When markets experience bubbles, investors typically suffer significant losses. Investors are looking for answers to four questions.
- How do bubbles form?
- What kinds of bubbles are there?
- How can one tell if a bubble is forming
- How should an investor deal with bubbles?
These questions are addressed in Chapter 11 of Bubble Trap. Bubbles begin to develop as a result of real-world data. For example, the rise in real GDP growth from 6% to 9% signalled the start of the 2008 bubble. As initial investors begin to profit, word spreads, and others waiting in the wings enter, causing prices to rise. There is a general sense of overconfidence and optimism, which leads to bubbles. Market bubbles, sector bubbles, and stock bubbles are examples of bubbles.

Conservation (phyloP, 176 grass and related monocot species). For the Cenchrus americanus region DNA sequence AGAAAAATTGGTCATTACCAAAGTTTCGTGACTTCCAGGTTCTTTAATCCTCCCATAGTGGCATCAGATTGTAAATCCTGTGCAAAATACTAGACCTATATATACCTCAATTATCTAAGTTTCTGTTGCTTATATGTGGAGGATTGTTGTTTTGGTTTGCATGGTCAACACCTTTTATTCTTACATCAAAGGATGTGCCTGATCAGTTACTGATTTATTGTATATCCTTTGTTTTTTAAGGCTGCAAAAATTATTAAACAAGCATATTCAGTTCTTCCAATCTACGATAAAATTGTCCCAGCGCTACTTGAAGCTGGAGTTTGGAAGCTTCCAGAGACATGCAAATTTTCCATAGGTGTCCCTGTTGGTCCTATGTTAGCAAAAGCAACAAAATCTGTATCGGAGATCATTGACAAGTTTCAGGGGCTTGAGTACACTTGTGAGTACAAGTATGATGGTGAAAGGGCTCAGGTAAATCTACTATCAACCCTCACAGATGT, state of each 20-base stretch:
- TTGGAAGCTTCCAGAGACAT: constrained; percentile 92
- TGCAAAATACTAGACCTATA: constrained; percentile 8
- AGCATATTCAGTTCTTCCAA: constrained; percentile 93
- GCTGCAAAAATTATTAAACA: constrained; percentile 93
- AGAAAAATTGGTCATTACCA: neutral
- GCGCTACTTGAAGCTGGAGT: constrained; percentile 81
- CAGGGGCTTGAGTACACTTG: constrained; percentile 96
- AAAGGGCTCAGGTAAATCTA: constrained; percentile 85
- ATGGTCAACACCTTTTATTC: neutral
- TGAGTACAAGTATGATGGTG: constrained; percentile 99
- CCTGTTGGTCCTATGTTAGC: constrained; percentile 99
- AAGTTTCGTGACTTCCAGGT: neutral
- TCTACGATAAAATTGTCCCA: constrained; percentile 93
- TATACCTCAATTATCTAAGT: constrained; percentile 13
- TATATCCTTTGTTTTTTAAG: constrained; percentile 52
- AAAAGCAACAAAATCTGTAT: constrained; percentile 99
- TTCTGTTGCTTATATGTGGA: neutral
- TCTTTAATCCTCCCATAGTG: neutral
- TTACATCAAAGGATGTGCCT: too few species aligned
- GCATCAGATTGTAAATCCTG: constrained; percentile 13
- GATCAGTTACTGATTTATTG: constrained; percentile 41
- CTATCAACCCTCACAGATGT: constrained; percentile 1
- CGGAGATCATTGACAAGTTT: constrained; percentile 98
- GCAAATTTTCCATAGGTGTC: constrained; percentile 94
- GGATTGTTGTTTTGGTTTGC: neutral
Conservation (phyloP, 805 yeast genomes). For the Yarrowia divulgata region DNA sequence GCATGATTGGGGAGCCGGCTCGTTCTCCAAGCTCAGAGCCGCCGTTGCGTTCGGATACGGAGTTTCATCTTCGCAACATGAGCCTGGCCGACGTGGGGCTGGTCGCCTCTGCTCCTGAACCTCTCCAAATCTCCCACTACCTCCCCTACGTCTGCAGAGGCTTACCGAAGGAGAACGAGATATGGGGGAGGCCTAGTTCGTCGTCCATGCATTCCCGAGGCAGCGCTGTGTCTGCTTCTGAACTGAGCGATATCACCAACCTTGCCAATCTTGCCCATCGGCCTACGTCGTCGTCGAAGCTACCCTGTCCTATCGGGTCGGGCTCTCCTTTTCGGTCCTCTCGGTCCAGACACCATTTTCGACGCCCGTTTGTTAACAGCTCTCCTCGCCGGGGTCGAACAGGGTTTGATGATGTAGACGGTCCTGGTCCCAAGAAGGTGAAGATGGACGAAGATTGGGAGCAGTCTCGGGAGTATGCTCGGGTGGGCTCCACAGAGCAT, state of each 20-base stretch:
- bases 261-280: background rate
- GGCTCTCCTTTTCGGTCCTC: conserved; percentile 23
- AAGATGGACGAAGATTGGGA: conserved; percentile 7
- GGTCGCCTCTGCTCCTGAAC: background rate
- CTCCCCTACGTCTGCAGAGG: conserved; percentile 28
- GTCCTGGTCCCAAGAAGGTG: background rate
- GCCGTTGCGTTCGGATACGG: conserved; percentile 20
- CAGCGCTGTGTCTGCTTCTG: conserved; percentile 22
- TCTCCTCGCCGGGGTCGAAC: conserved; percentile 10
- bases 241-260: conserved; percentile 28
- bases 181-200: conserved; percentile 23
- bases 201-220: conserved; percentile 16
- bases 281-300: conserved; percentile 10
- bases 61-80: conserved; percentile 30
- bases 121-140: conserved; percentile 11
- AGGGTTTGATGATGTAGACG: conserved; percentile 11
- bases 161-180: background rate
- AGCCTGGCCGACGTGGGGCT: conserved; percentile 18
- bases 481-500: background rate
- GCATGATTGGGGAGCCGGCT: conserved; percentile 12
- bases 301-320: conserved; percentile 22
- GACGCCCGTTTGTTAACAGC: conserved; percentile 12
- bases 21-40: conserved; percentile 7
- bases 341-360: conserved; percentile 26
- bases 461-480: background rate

Bubbles have two distinct characteristics. One is rapid PE expansion to abnormal levels, and two is the IPO entry of new and small companies into the market. When investing in the market, investors should keep valuations in mind at all times. They should sell and exit as soon as they see PE expanding beyond reasonable limits. Do not wait until the stock reaches the final 5% before leaving.
How can one identify if bubbles are forming / formed?